Their fear is warranted. The freedom of speech that is one of the hallmarks of our republic has warped to such a degree one may be "canceled" - ostracized, silenced, publically shamed, and banned from social media with ramifications that affect social standing, career advancement, and even employment, if certain members of the public find it offensive.

As a Christ-follower, I choose to limit my comments on certain flash-point issues. There are more urgent matters needing attention; particularly the gospel of the Lord Jesus Christ. I will reserve my discussion until another time on the balance needed between being a good citizen of our great country with being an ambassador for Christ. Suffice it to say, nothing must distract from the gospel's life-changing message for the salvation of man.

Are you afraid to speak freely?

Are we afraid to speak freely of Christ?

There have always been those who tried to silence, "cancel," or even kill God's people to stop them from speaking, and this is still true today. The freedom of speech and religion Russians enjoyed following the fall of the Soviet Union has been restricted. Now, there are "laws against sharing faith in homes, online, or anywhere but recognized church buildings."6

For those of us who have come to know God in a real and personal way through His Son, Jesus Christ (Jn. 5:23, 14:6; Lk. 9:35; Heb. 1:3), it would seem nothing could keep us silent (Acts 5:40-42).

Some may say our silence is understandable. But the only instance where not sharing Christ is understandable is when God's Holy Spirit has told us to wait (Mt. 27:14; Mk. 1:44; Lk. 20:8; Acts 16:6).

Throughout His ministry, we find the Lord and His Apostles commanding His followers to tell others about Him and commending those who did (Mt. 10:32-33; Mt. 28:18-20; Mk. 8:38; Ro. 10:9-10; 1 Pt. 2:9, 3:15; 1 Jn. 2:23; 1 Jn. 4:15; et. al.).6

How is it that some are unable to contain their excitement at what Christ has done and others have no difficulty remaining silent?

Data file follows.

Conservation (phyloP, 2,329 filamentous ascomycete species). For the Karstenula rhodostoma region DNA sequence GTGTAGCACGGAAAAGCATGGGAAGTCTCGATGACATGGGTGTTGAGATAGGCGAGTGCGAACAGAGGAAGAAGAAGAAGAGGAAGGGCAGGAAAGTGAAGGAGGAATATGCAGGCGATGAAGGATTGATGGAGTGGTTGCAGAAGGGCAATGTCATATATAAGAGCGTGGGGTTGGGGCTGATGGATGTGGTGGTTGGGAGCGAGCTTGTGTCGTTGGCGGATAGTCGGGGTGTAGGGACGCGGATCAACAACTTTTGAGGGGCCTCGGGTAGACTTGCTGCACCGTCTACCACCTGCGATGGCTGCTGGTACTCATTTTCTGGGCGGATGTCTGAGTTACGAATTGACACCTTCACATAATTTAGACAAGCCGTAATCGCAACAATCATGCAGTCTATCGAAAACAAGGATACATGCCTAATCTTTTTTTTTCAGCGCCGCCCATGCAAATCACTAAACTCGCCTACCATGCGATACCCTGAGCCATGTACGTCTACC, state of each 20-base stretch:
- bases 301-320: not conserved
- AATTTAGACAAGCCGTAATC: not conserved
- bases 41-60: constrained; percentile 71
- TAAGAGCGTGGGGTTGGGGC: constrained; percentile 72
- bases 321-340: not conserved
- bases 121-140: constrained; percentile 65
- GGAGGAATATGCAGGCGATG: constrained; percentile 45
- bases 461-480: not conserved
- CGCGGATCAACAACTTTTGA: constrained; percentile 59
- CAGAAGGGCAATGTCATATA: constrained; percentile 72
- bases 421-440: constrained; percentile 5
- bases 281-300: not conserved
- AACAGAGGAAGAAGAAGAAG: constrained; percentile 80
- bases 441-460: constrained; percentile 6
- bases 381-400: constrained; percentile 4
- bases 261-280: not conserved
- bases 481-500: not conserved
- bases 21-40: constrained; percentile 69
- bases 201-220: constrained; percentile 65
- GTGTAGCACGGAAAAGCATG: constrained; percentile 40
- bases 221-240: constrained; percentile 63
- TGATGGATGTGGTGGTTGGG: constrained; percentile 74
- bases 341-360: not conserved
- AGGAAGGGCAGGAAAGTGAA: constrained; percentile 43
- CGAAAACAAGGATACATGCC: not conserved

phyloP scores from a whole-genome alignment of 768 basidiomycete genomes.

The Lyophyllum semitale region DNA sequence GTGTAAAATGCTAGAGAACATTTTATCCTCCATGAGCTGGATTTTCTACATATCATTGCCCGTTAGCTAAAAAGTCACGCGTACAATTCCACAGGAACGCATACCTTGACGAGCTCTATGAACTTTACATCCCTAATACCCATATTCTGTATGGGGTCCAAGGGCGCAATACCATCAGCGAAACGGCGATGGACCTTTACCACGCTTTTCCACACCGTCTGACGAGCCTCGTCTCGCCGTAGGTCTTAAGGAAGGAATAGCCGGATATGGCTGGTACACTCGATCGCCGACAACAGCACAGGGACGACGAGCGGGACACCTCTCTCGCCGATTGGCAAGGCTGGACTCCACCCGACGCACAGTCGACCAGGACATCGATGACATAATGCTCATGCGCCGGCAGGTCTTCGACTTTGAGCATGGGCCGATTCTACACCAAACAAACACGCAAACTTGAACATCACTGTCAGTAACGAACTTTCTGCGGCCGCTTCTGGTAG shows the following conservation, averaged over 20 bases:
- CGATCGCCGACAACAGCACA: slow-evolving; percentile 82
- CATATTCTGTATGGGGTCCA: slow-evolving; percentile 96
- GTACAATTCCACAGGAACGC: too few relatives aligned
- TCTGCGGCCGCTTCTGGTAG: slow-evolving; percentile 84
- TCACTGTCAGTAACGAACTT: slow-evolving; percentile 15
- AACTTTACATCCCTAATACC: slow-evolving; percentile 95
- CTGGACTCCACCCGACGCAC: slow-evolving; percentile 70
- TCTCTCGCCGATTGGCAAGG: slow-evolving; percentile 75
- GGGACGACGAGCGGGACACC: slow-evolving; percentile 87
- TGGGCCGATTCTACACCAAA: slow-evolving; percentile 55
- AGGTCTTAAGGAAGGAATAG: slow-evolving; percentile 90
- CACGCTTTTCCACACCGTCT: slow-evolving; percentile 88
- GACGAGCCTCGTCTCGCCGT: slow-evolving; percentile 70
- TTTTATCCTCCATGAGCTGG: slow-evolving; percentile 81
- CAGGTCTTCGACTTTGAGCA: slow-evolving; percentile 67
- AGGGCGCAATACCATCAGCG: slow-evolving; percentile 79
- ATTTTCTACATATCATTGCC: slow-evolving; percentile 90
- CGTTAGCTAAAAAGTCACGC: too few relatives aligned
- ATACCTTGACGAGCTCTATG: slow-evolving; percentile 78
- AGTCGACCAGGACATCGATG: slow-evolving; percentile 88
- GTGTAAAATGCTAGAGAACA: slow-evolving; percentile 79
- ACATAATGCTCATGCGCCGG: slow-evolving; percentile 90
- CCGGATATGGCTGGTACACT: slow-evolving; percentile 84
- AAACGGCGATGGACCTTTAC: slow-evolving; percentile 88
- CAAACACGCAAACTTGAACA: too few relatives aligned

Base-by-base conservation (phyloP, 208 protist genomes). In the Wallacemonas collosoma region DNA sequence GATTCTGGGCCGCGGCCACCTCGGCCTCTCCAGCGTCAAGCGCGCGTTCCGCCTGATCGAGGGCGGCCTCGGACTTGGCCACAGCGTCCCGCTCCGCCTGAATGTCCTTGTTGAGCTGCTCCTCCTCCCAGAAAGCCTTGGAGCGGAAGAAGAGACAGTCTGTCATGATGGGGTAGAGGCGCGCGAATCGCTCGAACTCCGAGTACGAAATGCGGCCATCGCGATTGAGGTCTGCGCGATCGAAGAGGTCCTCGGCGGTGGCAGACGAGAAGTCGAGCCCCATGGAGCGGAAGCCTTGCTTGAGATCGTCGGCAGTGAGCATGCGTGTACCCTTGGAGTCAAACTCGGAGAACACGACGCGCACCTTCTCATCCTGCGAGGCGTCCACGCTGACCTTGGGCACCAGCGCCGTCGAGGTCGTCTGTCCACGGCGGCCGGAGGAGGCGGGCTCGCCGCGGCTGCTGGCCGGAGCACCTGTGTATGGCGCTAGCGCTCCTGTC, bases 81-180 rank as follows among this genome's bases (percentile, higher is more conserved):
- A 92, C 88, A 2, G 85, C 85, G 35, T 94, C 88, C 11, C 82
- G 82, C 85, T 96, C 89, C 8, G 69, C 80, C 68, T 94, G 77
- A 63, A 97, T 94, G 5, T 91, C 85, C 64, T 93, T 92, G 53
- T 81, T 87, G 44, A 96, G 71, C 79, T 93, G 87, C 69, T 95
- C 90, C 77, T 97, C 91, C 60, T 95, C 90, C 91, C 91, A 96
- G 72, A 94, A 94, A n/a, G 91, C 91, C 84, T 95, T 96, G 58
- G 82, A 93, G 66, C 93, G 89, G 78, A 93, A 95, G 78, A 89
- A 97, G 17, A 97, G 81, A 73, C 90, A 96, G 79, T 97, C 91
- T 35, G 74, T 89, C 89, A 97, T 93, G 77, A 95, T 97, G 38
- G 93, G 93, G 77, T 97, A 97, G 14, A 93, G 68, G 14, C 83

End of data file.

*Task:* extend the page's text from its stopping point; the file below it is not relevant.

So, we are forced to ask ourselves how it is that we can remain silent after what Christ has done in our lives? How can the lips of those who were “dead in our trespasses and sins” (Eph. 2:1) receive life--eternal life--and remain sealed?

We once suffered the pain of guilt, failed and broken relationships, and hopelessness. But when we surrendered, turning to Christ, He gave us His life and changed us (2 Cor. 5:17).

Once the grave symptoms of sin no longer controlled our lives and destiny, we showed signs of life--eternal life; humility, grace, joy, forgiveness, loyalty, holiness, and love (c.f. Gal. 5:19-23).

Because He has given Himself and His purpose to us, our dull existence has given way to new energy and zest for life

Instead of living with free-floating values on a search for satisfaction, we have a new “North Star” and a Compass to guide us. No longer do we spend our energies focused on a search for fleeting glory and riches. We are seeking the smile of Heaven and lasting rewards in the presence of the Living Lord. Because He has given us Himself and His purpose to us, our dull existence has given way to new energy and zest for life

Again, the mystery is how can we remain quiet?

It is a strange silence.

*One documentary on the gulags:

(Life Worth Living is not able to attest to the complete accuracy of this video, but recommends additional research beginning with Solzhenitsyn's writings)


  1. "Evil Empire" reference, c.f.

  2. "Solzhenitsyn claimed that between 1928 and 1953 “some forty to fifty million people served long sentences in the Archipelago.” Figures supposedly compiled by the Gulag administration itself (and released by Soviet historians in 1989) show that a total of 10 million people were sent to the camps in the period from 1934 to 1947. The true figures remain unknown." Britannica, T. Editors of Encyclopaedia. "Gulag." Encyclopedia Britannica, March 2, 2021.

  3. Solzhenitsyn, Aleksandr I.. The Gulag Archipelago (p. 55). Harper Perennial. Kindle Edition.



  6. Kate Shellnut. Christianity Today. July 8, 2016,

  7. While on earth, the Lord was pleased to receive the praise of others. He even encouraged it (Mk. 14:3-9; Lk. 19:39-40), and expected it (Lk. 17:11-18). Praise is not only meant to be done in our private worship but also before the world (Ps. 105:1; 2 Tim. 1:8).